Founding Feminists is FMF’s daily herstory column, in which we re-write the headlines of yore.
One day a woman will be elected President! That’s the assurance of the woman who currently lives in the White House, Eleanor Roosevelt.
She expressed that view this evening in answer to a question from Constance Eberhardt, selected as being representative of those graduating from high school, and given the chance to talk with the First Lady on an NBC radio program.
But while Roosevelt thinks a woman will win the Presidency, it won’t be any time soon. She said she is sure that:
…there will be a woman President some day, but that day is not yet here. We women still have to prove ourselves, and at the present moment I do not think the country as a whole would have enough confidence in a woman, and without that confidence and cooperation she could not do a good job. Before we have a woman President we will have to have more women Governors of the States, more women in the Senate, and in Congress. The women who have served in those capacities have done good jobs, but they are far too few to create the confidence necessary.
Twenty years after Jeannette Rankin, Republican of Montana, became the first woman to take a seat in Congress, and seventeen years after women were Constitutionally assured of their right to vote on the same basis as men, there are already many “firsts” in the record books and gains continue to be made. In the new 75th Congress there are five women in the House and one in the Senate, bringing the number who have ever served to twenty in the House and three in the Senate.
The first woman to serve in the Senate was Rebecca Latiner Felton of Georgia. She was appointed on October 3, 1922, to fill a vacancy caused by the death of Senator Thomas E. Watson. Between the time of her appointment and Congress reconvening on November 21st, Walter F. George won a special election, but postponed his own swearing in for a day so Felton could be a Senator for 24 hours. Hattie Caraway of Arkansas was appointed a Senator in 1931, then won a full term in 1932 and is expected to run again in 1938. Rose McConnell Long of Louisiana, widow of Huey Long, served from January, 1936 until January, 1937.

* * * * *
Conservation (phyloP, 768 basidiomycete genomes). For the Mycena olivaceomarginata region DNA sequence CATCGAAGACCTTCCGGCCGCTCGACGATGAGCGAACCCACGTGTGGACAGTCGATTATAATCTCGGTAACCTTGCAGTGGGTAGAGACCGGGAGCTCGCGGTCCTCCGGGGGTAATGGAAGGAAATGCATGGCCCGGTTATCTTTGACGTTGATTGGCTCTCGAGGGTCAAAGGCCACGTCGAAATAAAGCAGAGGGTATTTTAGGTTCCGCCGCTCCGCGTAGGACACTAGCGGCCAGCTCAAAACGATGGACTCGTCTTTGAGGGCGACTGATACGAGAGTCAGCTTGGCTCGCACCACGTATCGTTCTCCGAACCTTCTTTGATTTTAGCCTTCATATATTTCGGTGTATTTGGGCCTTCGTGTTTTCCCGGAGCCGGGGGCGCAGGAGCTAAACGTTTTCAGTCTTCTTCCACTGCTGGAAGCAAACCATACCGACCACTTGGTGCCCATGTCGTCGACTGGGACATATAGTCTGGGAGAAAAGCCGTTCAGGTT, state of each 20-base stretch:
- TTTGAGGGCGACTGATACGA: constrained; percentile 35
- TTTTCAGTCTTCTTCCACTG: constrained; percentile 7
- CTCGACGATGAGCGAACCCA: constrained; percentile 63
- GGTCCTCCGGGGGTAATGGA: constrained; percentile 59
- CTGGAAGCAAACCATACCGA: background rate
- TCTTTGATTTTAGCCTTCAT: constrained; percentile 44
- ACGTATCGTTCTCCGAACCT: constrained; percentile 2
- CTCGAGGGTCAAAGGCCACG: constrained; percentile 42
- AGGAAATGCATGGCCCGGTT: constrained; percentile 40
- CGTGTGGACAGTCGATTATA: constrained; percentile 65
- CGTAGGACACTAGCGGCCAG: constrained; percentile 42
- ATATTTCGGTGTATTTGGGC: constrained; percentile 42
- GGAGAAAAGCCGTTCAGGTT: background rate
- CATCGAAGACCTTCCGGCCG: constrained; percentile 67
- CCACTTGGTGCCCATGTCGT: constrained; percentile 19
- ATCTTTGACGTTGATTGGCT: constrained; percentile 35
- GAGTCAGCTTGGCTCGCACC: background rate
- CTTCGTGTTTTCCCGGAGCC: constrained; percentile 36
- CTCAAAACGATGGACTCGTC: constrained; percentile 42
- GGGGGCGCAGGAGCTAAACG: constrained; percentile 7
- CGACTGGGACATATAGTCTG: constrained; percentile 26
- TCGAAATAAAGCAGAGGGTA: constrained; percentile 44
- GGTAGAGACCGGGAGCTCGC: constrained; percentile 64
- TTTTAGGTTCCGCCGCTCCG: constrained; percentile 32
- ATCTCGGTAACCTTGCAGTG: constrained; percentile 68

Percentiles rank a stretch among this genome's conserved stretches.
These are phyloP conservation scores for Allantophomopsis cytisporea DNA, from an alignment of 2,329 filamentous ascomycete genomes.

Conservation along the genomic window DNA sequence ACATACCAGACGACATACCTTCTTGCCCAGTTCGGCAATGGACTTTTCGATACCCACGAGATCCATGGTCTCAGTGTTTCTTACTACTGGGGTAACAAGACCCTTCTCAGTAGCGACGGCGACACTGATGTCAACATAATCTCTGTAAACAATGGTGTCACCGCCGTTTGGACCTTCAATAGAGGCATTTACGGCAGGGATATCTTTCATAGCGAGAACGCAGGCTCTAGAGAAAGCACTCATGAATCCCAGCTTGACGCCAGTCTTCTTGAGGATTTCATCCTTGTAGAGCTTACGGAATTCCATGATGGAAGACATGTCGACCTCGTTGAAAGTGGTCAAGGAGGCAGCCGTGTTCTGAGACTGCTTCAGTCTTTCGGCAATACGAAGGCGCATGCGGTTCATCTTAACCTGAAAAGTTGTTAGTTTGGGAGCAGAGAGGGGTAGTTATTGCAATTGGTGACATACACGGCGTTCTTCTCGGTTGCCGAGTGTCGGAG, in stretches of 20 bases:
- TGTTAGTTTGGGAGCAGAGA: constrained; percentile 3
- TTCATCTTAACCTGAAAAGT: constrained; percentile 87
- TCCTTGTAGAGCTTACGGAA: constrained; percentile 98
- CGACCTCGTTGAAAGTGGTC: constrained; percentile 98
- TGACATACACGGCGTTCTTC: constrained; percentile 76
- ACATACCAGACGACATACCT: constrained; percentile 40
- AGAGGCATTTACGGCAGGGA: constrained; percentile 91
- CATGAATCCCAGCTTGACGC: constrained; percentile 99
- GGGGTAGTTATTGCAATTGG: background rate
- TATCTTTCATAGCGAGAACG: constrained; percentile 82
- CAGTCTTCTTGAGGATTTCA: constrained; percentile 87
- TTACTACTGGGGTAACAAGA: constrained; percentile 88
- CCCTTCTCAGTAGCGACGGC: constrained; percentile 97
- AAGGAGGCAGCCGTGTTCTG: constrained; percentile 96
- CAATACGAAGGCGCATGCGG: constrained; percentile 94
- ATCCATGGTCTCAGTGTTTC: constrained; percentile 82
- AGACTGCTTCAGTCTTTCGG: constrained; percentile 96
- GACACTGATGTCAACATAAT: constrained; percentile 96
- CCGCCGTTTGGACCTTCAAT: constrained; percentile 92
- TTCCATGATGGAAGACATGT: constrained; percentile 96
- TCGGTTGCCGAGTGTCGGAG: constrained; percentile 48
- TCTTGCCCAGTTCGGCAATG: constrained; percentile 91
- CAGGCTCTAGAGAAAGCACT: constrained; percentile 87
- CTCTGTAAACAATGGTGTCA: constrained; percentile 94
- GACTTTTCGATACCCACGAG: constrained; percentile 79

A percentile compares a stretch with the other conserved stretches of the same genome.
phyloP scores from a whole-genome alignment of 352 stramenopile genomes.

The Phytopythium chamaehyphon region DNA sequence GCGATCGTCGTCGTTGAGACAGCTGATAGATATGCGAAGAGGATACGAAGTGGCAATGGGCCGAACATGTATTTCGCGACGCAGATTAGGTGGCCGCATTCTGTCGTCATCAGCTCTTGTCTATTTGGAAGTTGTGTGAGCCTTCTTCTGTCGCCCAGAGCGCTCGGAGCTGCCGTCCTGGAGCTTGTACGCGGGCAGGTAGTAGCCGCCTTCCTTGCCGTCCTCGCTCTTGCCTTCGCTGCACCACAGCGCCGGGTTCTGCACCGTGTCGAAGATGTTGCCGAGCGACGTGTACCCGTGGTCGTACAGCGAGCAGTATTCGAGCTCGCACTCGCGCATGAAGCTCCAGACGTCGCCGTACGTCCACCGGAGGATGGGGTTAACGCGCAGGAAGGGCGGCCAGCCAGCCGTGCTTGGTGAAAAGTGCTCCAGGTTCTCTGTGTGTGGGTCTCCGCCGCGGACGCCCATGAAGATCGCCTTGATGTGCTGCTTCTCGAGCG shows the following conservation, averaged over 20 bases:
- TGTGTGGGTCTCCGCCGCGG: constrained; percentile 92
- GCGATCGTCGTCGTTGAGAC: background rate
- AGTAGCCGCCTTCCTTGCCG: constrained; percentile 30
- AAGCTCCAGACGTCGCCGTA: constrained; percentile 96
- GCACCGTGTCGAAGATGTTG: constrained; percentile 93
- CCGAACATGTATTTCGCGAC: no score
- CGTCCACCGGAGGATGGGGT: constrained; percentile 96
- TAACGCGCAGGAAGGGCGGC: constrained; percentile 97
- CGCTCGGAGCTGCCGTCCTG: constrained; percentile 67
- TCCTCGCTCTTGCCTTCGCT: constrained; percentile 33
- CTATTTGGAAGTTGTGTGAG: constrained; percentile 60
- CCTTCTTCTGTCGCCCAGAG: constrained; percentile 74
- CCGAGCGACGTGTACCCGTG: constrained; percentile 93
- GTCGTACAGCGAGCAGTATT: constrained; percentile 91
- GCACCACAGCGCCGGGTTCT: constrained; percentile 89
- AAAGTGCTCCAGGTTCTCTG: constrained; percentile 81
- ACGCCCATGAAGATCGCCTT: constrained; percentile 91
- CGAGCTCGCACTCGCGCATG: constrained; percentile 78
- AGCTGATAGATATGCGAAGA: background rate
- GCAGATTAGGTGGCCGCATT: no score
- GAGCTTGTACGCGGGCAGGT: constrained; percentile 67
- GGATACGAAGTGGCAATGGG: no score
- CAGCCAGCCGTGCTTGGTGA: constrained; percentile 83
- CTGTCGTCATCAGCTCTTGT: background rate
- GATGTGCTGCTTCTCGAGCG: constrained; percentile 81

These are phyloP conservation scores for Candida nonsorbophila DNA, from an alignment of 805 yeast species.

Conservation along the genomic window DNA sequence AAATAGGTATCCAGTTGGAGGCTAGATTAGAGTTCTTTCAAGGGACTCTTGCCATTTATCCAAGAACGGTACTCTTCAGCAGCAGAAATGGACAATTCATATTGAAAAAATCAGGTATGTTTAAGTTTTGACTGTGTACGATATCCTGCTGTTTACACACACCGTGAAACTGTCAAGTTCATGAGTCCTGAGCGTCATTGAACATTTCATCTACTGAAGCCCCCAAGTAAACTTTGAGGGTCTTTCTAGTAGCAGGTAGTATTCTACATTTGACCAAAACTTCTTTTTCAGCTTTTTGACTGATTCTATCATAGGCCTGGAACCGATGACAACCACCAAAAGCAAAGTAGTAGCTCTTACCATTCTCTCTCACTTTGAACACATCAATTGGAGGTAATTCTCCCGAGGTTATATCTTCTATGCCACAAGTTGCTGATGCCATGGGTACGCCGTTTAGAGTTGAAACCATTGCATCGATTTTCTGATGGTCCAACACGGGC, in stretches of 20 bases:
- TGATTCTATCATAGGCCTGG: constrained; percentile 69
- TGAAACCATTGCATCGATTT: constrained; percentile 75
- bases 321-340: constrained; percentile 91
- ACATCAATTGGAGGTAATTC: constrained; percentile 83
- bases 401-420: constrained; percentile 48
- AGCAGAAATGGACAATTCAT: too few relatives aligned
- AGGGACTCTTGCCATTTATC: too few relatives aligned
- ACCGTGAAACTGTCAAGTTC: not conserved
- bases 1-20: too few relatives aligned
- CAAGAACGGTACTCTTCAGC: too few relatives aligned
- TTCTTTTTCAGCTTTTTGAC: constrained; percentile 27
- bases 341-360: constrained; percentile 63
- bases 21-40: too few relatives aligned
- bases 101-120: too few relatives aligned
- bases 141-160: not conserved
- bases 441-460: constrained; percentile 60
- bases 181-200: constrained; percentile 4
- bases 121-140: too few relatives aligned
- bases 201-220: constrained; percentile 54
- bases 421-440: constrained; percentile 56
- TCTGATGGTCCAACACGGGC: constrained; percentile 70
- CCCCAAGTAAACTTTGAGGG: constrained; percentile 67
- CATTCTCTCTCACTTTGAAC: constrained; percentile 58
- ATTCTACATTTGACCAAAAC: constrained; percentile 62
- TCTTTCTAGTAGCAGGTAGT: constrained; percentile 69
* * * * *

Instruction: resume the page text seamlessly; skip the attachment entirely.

Two women have served as State Governors: Nellie Tayloe Ross of Wyoming and Miriam “Ma” Ferguson of Texas. Both were elected on November 4, 1924, with Ross being sworn in first. There have been no women governors since Ferguson’s second two-year term (1933-1935) ended.
Though electing a woman President may be a distant goal, the diplomatic corps is already open to women. As the First Lady noted during her radio interview: “We have sent women as diplomats to two foreign countries already.”
Former Member of Congress Ruth Bryan Owen Rohde, daughter of three-time Democratic Presidential nominee Wllliam Jennings Bryan, was Minister to Denmark from 1933 to 1936. Florence Jaffray Hurst Harriman, an active suffragist during the battle for the vote, was recently appointed as our Minister to Norway.
Even the President’s Cabinet is no longer an all-male institution, because Frances Perkins has been serving as Secretary of Labor since 1933. With so many barriers broken in just the past two decades, it can’t be many more until the last and most difficult barrier, that of the Presidency, falls!
Latest posts by David Dismore (see all)
- October 1, 1918: Senators Weigh in on Woman Suffrage - October 1, 2014
- September 30, 1918: President Wilson Speaks Out in Congress for Woman Suffrage - September 30, 2014
- September 29, 1906: New York City’s Women Teachers Rise Up for Equal Pay - September 29, 2014